Something will be rebuilt where Old New Orleans was. It has to be, as the nation and the world need some sort of city to run the major port that must exist at the mouth of the Mississippi for the global economy to function. But whatever it is, it will not be the city that I came to find fascinating, whose history I studied, the city I moved to, and the city I came to love.

That city is dead, and I will mourn her all my life.

Friday, September 16, 2005

And yet...

And yet... despite what I wrote below about the occasional light moment, the magnitude of this disaster is still impossible to take in.

I watch CNN, and they're saying things like, Good news!! Survivors are still being found in New Orleans! What? Excuse me? Survivors? Desperate people being plucked from certain death in the flood waters by rescuers? Isn't that the sort of thing we read about happening in Pakistan or Indonesia? But here? I'm not really used to hearing things like that reported from the American city I live in.

Except that, really, I am. I was living in the San Fernando Valley when the Northridge Earthquake cut loose literally under the foundations of my house. I remember the destruction, the few survivors cut out of the ruins of that infamous collapsed apartment house across the street from where I shopped for groceries. And I remember the indescribable emotional toll it took on those who had to live through it, and deal with it. Like me.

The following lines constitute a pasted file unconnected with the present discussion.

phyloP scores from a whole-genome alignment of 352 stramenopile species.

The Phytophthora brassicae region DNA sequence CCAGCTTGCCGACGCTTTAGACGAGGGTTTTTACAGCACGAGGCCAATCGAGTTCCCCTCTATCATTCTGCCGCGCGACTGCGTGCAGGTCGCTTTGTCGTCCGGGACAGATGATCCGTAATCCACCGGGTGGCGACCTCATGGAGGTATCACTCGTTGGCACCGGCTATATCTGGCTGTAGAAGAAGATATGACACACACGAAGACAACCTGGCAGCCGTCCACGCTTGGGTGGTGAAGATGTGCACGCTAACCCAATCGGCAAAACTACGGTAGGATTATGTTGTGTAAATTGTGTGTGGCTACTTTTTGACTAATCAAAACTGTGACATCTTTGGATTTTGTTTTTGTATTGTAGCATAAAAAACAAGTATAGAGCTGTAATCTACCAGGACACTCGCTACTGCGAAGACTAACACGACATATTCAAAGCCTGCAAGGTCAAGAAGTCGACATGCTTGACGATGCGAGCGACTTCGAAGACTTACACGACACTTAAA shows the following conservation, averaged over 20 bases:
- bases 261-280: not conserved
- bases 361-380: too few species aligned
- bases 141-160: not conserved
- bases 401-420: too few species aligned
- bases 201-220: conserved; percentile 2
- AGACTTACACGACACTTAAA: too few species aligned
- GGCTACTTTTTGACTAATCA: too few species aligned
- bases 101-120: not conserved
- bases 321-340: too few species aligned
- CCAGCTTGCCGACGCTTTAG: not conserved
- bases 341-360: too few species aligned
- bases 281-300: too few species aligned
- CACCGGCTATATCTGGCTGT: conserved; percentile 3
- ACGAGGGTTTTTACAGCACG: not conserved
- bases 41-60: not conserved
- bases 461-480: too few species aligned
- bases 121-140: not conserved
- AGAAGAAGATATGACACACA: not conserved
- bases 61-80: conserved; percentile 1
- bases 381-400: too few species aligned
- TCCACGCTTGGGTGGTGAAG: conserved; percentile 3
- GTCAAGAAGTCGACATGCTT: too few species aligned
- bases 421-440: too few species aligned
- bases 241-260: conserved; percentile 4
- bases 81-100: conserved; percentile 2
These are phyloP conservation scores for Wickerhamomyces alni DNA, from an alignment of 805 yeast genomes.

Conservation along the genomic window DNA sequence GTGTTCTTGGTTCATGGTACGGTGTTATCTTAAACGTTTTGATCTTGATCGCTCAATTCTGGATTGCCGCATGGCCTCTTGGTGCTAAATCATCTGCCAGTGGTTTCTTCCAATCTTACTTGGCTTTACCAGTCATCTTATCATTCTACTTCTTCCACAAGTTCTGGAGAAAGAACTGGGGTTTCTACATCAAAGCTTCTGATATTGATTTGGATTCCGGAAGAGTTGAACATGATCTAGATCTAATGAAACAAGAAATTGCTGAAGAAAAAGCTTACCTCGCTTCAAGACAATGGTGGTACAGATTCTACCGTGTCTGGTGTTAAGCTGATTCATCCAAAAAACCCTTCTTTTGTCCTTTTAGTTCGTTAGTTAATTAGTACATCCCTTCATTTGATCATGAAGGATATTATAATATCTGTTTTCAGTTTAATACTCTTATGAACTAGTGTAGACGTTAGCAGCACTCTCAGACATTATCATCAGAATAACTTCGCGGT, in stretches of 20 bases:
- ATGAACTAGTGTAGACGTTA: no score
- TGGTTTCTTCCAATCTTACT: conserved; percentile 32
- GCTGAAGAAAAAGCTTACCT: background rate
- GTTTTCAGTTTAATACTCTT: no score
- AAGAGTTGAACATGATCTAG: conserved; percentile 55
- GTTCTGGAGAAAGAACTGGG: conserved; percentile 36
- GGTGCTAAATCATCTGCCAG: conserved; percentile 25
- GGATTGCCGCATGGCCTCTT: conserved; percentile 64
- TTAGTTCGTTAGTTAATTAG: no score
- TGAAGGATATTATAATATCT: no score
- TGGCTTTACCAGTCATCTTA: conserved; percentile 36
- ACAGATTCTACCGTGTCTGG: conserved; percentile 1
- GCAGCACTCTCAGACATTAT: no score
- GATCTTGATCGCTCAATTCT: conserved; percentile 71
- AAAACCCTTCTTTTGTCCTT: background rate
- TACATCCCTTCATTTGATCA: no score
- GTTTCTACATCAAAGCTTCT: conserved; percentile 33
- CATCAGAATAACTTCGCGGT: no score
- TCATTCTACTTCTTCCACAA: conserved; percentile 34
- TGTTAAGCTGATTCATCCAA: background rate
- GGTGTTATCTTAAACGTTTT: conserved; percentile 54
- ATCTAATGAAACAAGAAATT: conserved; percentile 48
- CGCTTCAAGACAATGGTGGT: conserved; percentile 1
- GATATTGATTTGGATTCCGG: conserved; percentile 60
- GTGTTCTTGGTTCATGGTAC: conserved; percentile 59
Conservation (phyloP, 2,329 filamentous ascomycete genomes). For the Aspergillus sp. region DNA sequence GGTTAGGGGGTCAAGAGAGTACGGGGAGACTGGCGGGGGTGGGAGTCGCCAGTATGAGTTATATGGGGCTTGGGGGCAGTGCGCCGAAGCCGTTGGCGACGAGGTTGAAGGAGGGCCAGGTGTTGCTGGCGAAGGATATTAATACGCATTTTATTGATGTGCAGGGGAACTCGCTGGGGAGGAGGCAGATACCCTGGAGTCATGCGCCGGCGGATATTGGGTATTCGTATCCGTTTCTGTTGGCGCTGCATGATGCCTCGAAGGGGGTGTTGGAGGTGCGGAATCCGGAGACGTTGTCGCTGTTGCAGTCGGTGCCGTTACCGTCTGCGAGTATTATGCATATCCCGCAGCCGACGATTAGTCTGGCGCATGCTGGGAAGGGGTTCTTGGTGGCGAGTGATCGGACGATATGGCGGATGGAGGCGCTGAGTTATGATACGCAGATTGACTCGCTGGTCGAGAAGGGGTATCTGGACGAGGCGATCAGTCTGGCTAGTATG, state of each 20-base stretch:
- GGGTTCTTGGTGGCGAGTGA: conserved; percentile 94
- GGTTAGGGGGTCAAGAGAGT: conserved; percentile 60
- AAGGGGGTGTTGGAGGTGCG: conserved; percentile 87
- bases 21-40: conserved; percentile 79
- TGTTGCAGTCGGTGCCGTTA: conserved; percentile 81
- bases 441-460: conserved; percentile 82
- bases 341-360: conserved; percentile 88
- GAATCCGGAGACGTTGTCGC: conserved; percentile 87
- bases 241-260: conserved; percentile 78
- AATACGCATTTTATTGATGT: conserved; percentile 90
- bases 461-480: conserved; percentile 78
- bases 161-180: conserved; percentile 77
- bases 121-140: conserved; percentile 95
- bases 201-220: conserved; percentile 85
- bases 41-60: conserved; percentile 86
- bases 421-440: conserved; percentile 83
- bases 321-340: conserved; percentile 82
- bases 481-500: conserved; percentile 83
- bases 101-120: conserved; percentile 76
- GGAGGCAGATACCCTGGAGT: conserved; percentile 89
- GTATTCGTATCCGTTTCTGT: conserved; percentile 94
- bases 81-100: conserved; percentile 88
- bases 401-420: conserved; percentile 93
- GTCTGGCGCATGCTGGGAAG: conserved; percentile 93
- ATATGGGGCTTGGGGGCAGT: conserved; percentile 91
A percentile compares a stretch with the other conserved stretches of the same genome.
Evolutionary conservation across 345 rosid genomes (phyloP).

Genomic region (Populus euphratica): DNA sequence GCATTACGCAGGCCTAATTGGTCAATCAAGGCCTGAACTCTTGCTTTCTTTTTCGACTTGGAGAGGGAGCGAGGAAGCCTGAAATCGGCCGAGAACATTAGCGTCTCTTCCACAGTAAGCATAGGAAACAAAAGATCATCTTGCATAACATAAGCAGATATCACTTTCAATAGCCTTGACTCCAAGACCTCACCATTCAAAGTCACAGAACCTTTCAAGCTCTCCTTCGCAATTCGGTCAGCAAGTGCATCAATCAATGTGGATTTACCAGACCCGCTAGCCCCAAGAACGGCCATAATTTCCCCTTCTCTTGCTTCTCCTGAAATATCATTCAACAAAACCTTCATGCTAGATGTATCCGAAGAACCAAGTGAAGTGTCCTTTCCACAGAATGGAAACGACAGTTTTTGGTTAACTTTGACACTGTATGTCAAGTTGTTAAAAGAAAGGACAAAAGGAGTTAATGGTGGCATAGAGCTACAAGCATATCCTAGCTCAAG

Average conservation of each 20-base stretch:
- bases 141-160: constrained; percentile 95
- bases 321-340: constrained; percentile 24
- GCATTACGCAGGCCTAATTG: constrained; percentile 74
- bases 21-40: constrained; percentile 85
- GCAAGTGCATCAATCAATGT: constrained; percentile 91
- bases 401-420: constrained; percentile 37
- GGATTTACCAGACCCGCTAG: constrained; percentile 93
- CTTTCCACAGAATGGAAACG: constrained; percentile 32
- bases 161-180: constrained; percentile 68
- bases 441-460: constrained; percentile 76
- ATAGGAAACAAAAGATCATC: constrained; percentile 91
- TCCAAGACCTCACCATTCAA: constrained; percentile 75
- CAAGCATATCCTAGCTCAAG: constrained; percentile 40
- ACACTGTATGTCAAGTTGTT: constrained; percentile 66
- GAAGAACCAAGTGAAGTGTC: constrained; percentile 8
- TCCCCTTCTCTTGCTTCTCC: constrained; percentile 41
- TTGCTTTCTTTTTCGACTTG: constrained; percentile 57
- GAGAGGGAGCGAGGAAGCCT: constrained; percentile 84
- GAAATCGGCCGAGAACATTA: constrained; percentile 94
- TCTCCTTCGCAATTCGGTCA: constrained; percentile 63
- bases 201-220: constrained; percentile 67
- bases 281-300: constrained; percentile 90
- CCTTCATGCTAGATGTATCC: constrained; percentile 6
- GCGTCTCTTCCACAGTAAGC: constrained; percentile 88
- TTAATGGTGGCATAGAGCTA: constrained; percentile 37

Yes, I've been here before. But this is worse.

A Lighter Moment

Even in the midst of disaster, there can be the occasional moment of amusing absurdity. Yesterday our Jackson homeowners insurance guy, Shaw Nickeles, came over with some papers to sign. Some of the things he told us illustrate just what a monster of a storm Katrina was. We picked Jackson because, as I wrote earlier, it seemed impossible to us that even a storm coming right at us from the coast could still be dangerous when it got here. Hurricanes get their power from the warm water they cross, and as soon as they move over land they start to weaken.

But Katrina, after hitting the coast as a category four hurricane, was still a category two when it arrived in the Jackson area, and just look at the damage cat 1 Ophelia just did in the Carolinas. Shaw is a likeable young guy whose been in the business about six years, and he was saying how he’d never seen anything like this. 250 miles from the coast, and the storm was uprooting trees big enough to come down and literally cut houses in two. Shaw had never had to deal with property damage this severe from a storm, though luckily none of his clients were injured.

But the absurd part was the reason he came over. After buying the Jackson condo, we naturally set about getting the proper homeowners insurance for it. After getting up here, A got the proper form, filled it out and mailed it in. It went to a processing office up in Missouri, and a lady in the office opened the envelope, took one look at the form, and just freaked.

Since if all goes well we will someday return to New Orleans, A had listed the uptown New Orleans address as the permanent mailing address. Also, the check for the premium payment was imprinted with the same address. She saw that much, and proceeded to leap to the horrifying conclusion that some villain was trying to buy a new homeowners insurance policy for a New Orleans property after Katrina had gone through, a property she assumed had been destroyed by the storm. (It wasn’t.)